In just a few weeks, Pennsylvania will get a new governor, Tom Wolf, who far stronger ally of public schools than his predecessor, Tom Corbett. This change in leadership is thanks in large part to the many education organizers across the state, but especially in Philadelphia, who spent the run-up to the gubernatorial elections highlighting the dire impact of Corbett's state budget cuts to schools.
Those same organizers are now gearing up for local elections, and this week, the Philadelphia Coalition Advocating for Public Schools (PCAPS) threw down the gauntlet, releasing a powerful platform that unites the funding issues facing the city’s struggling schools with the need for broader social investments to support whole communities.
“For too long our city’s political leadership has settled for a two tier school system that consigns the majority of school children, most of whom are from poor families of color, to understaffed schools that lack the basic resources essential to a decent education. This situation is not inevitable but the result of political choices made by those we have elected. There is a different way.”
In the coming political battles, the PCAPS will be fighting for the following five demands:
"Support Sustainable Community Schools
Sustainable Community Schools are neighborhood public schools that provide wrap around services for students and their families, engaging curriculum, positive behavior supports, and involvement of parents and the community in school decision making. We call for 10% of Philadelphia schools to become sustainable community schools over the next four years and for federal school improvement grants to be used exclusively for that purpose.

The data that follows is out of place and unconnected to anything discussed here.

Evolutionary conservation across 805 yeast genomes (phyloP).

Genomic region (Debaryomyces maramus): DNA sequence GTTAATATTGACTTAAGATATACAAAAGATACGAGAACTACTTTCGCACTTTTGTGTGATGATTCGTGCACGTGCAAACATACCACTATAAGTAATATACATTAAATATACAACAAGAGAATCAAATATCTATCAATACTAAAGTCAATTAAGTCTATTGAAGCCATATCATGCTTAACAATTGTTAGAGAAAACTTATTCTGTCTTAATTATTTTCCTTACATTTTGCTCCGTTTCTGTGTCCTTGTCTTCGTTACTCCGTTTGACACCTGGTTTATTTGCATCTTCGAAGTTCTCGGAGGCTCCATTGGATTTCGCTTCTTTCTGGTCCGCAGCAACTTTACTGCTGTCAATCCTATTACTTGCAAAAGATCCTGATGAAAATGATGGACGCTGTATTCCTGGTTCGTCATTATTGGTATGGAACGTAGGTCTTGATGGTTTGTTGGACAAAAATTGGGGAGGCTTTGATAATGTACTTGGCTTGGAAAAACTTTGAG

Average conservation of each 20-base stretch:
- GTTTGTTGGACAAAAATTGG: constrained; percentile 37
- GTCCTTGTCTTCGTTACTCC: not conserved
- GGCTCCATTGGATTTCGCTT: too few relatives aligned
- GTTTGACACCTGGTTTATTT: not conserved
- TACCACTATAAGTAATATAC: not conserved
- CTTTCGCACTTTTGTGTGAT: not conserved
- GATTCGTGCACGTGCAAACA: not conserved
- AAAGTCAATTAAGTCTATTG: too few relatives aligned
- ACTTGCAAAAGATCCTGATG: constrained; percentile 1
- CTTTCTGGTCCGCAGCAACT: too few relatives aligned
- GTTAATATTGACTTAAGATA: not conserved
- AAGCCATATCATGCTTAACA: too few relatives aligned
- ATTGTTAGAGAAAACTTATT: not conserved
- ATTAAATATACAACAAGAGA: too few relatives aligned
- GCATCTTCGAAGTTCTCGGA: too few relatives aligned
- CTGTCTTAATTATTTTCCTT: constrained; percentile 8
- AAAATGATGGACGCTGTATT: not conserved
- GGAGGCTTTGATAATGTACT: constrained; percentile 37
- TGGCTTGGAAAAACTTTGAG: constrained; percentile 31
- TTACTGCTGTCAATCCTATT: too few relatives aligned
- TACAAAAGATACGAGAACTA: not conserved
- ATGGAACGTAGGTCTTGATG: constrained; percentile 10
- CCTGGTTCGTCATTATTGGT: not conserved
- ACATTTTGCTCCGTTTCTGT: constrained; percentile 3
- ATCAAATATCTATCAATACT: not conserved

A Moratorium on Charter School Expansion
As a first step toward genuine accountability charter schools must be regulated to insure that taxpayer dollars are spent wisely and for the purpose of education. Legislation that creates meaningful audits and transparency is necessary. Moreover charter growth creates new budget challenges in the form of stranded costs that the District can ill afford. Finally charter school policy has created an uneven playing field in which traditional public schools are disadvantaged.
Full and Fair Funding
Robust revenue and a fair funding formula from the state are essential to improving our schools, but that doesn’t mean the City can’t do more. We call for reforming the use and occupancy tax to eliminate the tax windfall large commercial interests received with the implementation of the Actual Value Initiative, elimination of tax abatements on the schools portion of the property tax, and for PILOTS for mega non-profits. We call on our city’s most powerful corporation, Comcast, to pay its fair share to fund public schools as a condition of its new franchise agreement with the city
Equal Education Means Fighting For Racial and Economic Justice
The relationship between poverty and education outcomes requires that genuine education reform is linked with the fight for economic fairness. We call for a fifteen dollar minimum wage and support for the right of all workers to organize themselves in unions. We also call for ending the school to prison pipeline, short hand for zero tolerance discipline policies, racial profiling and a racially discriminatory criminal justice system that penalize young people of color.
Local Control of Schools
State control has failed to improve our schools and violates basic democratic principles. Philadelphians must have role in selecting who should govern our schools like citizens in virtually every other community in the state. ACT 46, the state control act, must be repealed and a democratic form of governance instituted in our city."
Learn more about PCAPS and their platform here.